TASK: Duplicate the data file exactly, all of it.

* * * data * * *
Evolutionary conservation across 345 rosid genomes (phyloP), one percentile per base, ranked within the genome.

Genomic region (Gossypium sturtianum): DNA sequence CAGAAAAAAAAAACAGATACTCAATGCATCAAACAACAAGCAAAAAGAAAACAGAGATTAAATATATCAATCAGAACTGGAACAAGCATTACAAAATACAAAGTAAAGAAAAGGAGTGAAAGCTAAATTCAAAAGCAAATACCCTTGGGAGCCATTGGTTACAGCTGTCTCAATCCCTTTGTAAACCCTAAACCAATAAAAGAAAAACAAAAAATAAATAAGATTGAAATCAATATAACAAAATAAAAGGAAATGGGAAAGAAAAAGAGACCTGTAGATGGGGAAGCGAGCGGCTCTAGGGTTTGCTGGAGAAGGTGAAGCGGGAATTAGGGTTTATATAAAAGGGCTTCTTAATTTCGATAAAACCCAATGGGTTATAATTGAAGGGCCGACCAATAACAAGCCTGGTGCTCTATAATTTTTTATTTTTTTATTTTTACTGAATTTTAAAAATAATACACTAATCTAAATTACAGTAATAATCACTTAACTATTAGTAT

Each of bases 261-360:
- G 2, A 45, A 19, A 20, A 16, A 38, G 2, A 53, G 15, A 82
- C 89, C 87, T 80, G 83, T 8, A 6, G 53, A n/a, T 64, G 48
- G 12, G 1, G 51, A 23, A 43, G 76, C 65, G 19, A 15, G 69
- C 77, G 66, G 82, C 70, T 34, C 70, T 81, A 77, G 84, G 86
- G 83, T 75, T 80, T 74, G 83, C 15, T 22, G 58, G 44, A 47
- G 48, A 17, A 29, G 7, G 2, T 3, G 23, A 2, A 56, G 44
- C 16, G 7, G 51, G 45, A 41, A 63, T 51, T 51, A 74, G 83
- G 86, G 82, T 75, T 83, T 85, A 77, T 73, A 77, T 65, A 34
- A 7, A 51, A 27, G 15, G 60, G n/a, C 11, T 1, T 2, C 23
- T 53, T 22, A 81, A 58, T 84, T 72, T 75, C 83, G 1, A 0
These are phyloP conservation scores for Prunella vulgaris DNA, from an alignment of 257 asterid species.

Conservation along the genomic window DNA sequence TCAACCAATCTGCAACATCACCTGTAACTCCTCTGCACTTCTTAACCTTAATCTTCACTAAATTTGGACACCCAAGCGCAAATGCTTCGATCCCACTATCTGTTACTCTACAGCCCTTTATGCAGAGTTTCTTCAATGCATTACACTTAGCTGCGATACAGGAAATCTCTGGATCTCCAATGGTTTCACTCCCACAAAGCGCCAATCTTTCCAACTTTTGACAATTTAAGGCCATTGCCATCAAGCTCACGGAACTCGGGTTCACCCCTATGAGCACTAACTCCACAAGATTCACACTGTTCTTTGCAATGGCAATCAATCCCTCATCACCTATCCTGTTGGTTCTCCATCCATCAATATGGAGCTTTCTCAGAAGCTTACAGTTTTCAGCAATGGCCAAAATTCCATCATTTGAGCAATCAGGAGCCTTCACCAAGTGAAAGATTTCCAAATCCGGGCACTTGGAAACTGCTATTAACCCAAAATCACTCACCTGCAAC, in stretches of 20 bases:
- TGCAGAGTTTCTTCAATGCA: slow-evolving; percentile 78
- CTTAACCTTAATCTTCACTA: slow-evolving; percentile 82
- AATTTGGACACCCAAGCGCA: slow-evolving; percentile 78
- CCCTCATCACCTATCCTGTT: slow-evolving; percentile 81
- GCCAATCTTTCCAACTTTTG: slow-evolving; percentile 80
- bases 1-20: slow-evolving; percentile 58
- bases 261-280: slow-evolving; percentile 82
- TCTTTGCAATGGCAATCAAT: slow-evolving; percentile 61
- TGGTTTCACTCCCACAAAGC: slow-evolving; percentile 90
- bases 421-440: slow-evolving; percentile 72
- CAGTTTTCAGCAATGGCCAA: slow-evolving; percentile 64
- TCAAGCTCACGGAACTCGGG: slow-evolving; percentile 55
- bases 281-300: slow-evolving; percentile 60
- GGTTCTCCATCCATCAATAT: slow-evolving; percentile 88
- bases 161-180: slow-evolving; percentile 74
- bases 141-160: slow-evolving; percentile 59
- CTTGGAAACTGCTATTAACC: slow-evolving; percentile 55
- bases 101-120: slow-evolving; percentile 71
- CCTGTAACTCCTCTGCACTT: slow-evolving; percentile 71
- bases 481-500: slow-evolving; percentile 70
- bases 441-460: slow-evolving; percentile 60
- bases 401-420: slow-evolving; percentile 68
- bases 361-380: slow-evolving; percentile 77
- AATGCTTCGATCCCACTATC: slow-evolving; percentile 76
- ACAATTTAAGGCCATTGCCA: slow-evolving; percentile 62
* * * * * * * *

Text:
Evolutionary conservation across 345 rosid genomes (phyloP), one percentile per base, ranked within the genome.

Genomic region (Gossypium sturtianum): DNA sequence CAGAAAAAAAAAACAGATACTCAATGCATCAAACAACAAGCAAAAAGAAAACAGAGATTAAATATATCAATCAGAACTGGAACAAGCATTACAAAATACAAAGTAAAGAAAAGGAGTGAAAGCTAAATTCAAAAGCAAATACCCTTGGGAGCCATTGGTTACAGCTGTCTCAATCCCTTTGTAAACCCTAAACCAATAAAAGAAAAACAAAAAATAAATAAGATTGAAATCAATATAACAAAATAAAAGGAAATGGGAAAGAAAAAGAGACCTGTAGATGGGGAAGCGAGCGGCTCTAGGGTTTGCTGGAGAAGGTGAAGCGGGAATTAGGGTTTATATAAAAGGGCTTCTTAATTTCGATAAAACCCAATGGGTTATAATTGAAGGGCCGACCAATAACAAGCCTGGTGCTCTATAATTTTTTATTTTTTTATTTTTACTGAATTTTAAAAATAATACACTAATCTAAATTACAGTAATAATCACTTAACTATTAGTAT

Each of bases 261-360:
- G 2, A 45, A 19, A 20, A 16, A 38, G 2, A 53, G 15, A 82
- C 89, C 87, T 80, G 83, T 8, A 6, G 53, A n/a, T 64, G 48
- G 12, G 1, G 51, A 23, A 43, G 76, C 65, G 19, A 15, G 69
- C 77, G 66, G 82, C 70, T 34, C 70, T 81, A 77, G 84, G 86
- G 83, T 75, T 80, T 74, G 83, C 15, T 22, G 58, G 44, A 47
- G 48, A 17, A 29, G 7, G 2, T 3, G 23, A 2, A 56, G 44
- C 16, G 7, G 51, G 45, A 41, A 63, T 51, T 51, A 74, G 83
- G 86, G 82, T 75, T 83, T 85, A 77, T 73, A 77, T 65, A 34
- A 7, A 51, A 27, G 15, G 60, G n/a, C 11, T 1, T 2, C 23
- T 53, T 22, A 81, A 58, T 84, T 72, T 75, C 83, G 1, A 0
These are phyloP conservation scores for Prunella vulgaris DNA, from an alignment of 257 asterid species.

Conservation along the genomic window DNA sequence TCAACCAATCTGCAACATCACCTGTAACTCCTCTGCACTTCTTAACCTTAATCTTCACTAAATTTGGACACCCAAGCGCAAATGCTTCGATCCCACTATCTGTTACTCTACAGCCCTTTATGCAGAGTTTCTTCAATGCATTACACTTAGCTGCGATACAGGAAATCTCTGGATCTCCAATGGTTTCACTCCCACAAAGCGCCAATCTTTCCAACTTTTGACAATTTAAGGCCATTGCCATCAAGCTCACGGAACTCGGGTTCACCCCTATGAGCACTAACTCCACAAGATTCACACTGTTCTTTGCAATGGCAATCAATCCCTCATCACCTATCCTGTTGGTTCTCCATCCATCAATATGGAGCTTTCTCAGAAGCTTACAGTTTTCAGCAATGGCCAAAATTCCATCATTTGAGCAATCAGGAGCCTTCACCAAGTGAAAGATTTCCAAATCCGGGCACTTGGAAACTGCTATTAACCCAAAATCACTCACCTGCAAC, in stretches of 20 bases:
- TGCAGAGTTTCTTCAATGCA: slow-evolving; percentile 78
- CTTAACCTTAATCTTCACTA: slow-evolving; percentile 82
- AATTTGGACACCCAAGCGCA: slow-evolving; percentile 78
- CCCTCATCACCTATCCTGTT: slow-evolving; percentile 81
- GCCAATCTTTCCAACTTTTG: slow-evolving; percentile 80
- bases 1-20: slow-evolving; percentile 58
- bases 261-280: slow-evolving; percentile 82
- TCTTTGCAATGGCAATCAAT: slow-evolving; percentile 61
- TGGTTTCACTCCCACAAAGC: slow-evolving; percentile 90
- bases 421-440: slow-evolving; percentile 72
- CAGTTTTCAGCAATGGCCAA: slow-evolving; percentile 64
- TCAAGCTCACGGAACTCGGG: slow-evolving; percentile 55
- bases 281-300: slow-evolving; percentile 60
- GGTTCTCCATCCATCAATAT: slow-evolving; percentile 88
- bases 161-180: slow-evolving; percentile 74
- bases 141-160: slow-evolving; percentile 59
- CTTGGAAACTGCTATTAACC: slow-evolving; percentile 55
- bases 101-120: slow-evolving; percentile 71
- CCTGTAACTCCTCTGCACTT: slow-evolving; percentile 71
- bases 481-500: slow-evolving; percentile 70
- bases 441-460: slow-evolving; percentile 60
- bases 401-420: slow-evolving; percentile 68
- bases 361-380: slow-evolving; percentile 77
- AATGCTTCGATCCCACTATC: slow-evolving; percentile 76
- ACAATTTAAGGCCATTGCCA: slow-evolving; percentile 62